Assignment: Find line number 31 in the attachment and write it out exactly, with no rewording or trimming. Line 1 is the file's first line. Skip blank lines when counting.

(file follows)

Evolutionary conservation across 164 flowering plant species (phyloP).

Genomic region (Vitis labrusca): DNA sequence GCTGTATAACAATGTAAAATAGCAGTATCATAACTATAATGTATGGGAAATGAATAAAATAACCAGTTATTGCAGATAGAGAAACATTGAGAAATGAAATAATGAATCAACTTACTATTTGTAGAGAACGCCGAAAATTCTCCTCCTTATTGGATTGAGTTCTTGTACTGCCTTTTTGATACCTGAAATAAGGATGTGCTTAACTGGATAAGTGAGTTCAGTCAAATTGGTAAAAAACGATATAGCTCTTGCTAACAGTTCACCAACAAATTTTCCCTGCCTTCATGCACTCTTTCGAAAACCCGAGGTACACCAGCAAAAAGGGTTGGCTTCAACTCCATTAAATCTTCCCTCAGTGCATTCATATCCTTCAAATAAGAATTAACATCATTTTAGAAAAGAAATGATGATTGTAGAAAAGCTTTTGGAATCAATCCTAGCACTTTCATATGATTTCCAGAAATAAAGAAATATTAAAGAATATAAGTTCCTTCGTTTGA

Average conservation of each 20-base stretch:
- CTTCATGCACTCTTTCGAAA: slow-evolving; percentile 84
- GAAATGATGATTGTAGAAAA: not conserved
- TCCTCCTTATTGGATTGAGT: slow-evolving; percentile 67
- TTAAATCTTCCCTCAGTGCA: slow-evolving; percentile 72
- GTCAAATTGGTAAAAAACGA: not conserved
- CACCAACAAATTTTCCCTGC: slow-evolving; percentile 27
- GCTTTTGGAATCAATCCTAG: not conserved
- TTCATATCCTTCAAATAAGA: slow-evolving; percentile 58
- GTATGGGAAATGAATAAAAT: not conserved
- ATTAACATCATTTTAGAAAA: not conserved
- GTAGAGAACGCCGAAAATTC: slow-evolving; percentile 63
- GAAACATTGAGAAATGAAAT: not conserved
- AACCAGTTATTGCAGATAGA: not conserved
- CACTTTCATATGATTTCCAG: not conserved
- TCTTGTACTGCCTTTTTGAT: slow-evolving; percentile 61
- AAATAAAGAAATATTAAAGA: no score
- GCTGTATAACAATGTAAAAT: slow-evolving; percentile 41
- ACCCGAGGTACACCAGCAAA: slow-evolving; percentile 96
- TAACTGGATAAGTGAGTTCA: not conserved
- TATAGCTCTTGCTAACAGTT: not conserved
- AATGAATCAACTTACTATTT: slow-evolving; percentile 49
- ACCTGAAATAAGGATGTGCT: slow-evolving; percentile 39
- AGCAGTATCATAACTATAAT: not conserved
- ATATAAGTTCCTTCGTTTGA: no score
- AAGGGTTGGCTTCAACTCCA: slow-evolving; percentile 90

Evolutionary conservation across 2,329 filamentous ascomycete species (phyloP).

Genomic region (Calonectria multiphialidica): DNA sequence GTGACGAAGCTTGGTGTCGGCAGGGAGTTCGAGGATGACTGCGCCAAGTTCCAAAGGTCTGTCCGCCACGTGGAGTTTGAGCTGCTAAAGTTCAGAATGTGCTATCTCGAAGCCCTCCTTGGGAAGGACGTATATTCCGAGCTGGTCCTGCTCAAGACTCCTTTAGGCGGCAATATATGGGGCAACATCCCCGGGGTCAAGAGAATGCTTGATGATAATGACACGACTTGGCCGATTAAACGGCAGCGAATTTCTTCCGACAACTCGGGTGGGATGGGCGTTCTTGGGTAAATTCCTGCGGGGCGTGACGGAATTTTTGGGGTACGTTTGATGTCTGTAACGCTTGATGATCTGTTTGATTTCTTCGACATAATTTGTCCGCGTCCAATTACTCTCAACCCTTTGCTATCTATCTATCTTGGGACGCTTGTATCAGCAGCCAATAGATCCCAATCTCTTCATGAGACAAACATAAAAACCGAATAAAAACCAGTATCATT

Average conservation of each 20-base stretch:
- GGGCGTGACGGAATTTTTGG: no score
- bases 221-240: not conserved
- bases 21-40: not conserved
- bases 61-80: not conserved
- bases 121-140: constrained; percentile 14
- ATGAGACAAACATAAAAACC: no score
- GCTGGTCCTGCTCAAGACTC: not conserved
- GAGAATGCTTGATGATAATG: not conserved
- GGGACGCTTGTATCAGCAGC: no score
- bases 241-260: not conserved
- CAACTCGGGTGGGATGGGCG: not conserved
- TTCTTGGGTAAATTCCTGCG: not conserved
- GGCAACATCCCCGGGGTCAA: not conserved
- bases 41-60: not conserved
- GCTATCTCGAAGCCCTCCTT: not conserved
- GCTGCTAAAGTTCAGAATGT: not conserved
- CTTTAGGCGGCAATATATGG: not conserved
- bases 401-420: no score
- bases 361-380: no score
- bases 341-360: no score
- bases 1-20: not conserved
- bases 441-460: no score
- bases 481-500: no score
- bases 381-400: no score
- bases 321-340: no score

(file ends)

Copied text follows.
Average conservation of each 20-base stretch: